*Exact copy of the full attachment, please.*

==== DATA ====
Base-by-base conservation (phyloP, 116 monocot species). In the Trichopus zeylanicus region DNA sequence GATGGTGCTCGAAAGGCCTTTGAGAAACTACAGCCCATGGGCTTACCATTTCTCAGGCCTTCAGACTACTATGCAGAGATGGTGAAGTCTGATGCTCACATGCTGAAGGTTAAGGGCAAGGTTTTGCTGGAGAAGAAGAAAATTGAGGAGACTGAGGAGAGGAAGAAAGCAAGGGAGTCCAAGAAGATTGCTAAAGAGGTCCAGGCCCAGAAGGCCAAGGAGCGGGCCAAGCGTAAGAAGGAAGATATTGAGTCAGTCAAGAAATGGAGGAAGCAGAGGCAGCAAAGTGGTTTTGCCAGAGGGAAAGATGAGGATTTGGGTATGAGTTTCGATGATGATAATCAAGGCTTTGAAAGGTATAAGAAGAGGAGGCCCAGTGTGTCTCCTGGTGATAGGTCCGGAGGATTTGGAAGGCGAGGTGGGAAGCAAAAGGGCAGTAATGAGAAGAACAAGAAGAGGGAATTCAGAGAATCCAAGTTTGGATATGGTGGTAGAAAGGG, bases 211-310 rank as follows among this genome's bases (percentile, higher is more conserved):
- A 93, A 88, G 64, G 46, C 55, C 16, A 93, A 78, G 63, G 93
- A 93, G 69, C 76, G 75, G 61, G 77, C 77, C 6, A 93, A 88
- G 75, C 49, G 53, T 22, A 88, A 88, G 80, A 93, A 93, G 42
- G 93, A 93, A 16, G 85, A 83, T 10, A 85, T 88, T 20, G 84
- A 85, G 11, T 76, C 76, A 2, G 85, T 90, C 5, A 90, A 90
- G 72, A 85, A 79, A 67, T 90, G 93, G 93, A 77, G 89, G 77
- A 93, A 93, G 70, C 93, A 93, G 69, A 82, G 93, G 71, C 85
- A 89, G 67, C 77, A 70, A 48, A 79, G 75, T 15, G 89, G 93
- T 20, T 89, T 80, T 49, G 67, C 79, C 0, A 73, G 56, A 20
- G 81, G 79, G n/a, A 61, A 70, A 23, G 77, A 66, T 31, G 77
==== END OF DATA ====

Base-by-base conservation (phyloP, 116 monocot species). In the Trichopus zeylanicus region DNA sequence GATGGTGCTCGAAAGGCCTTTGAGAAACTACAGCCCATGGGCTTACCATTTCTCAGGCCTTCAGACTACTATGCAGAGATGGTGAAGTCTGATGCTCACATGCTGAAGGTTAAGGGCAAGGTTTTGCTGGAGAAGAAGAAAATTGAGGAGACTGAGGAGAGGAAGAAAGCAAGGGAGTCCAAGAAGATTGCTAAAGAGGTCCAGGCCCAGAAGGCCAAGGAGCGGGCCAAGCGTAAGAAGGAAGATATTGAGTCAGTCAAGAAATGGAGGAAGCAGAGGCAGCAAAGTGGTTTTGCCAGAGGGAAAGATGAGGATTTGGGTATGAGTTTCGATGATGATAATCAAGGCTTTGAAAGGTATAAGAAGAGGAGGCCCAGTGTGTCTCCTGGTGATAGGTCCGGAGGATTTGGAAGGCGAGGTGGGAAGCAAAAGGGCAGTAATGAGAAGAACAAGAAGAGGGAATTCAGAGAATCCAAGTTTGGATATGGTGGTAGAAAGGG, bases 211-310 rank as follows among this genome's bases (percentile, higher is more conserved):
- A 93, A 88, G 64, G 46, C 55, C 16, A 93, A 78, G 63, G 93
- A 93, G 69, C 76, G 75, G 61, G 77, C 77, C 6, A 93, A 88
- G 75, C 49, G 53, T 22, A 88, A 88, G 80, A 93, A 93, G 42
- G 93, A 93, A 16, G 85, A 83, T 10, A 85, T 88, T 20, G 84
- A 85, G 11, T 76, C 76, A 2, G 85, T 90, C 5, A 90, A 90
- G 72, A 85, A 79, A 67, T 90, G 93, G 93, A 77, G 89, G 77
- A 93, A 93, G 70, C 93, A 93, G 69, A 82, G 93, G 71, C 85
- A 89, G 67, C 77, A 70, A 48, A 79, G 75, T 15, G 89, G 93
- T 20, T 89, T 80, T 49, G 67, C 79, C 0, A 73, G 56, A 20
- G 81, G 79, G n/a, A 61, A 70, A 23, G 77, A 66, T 31, G 77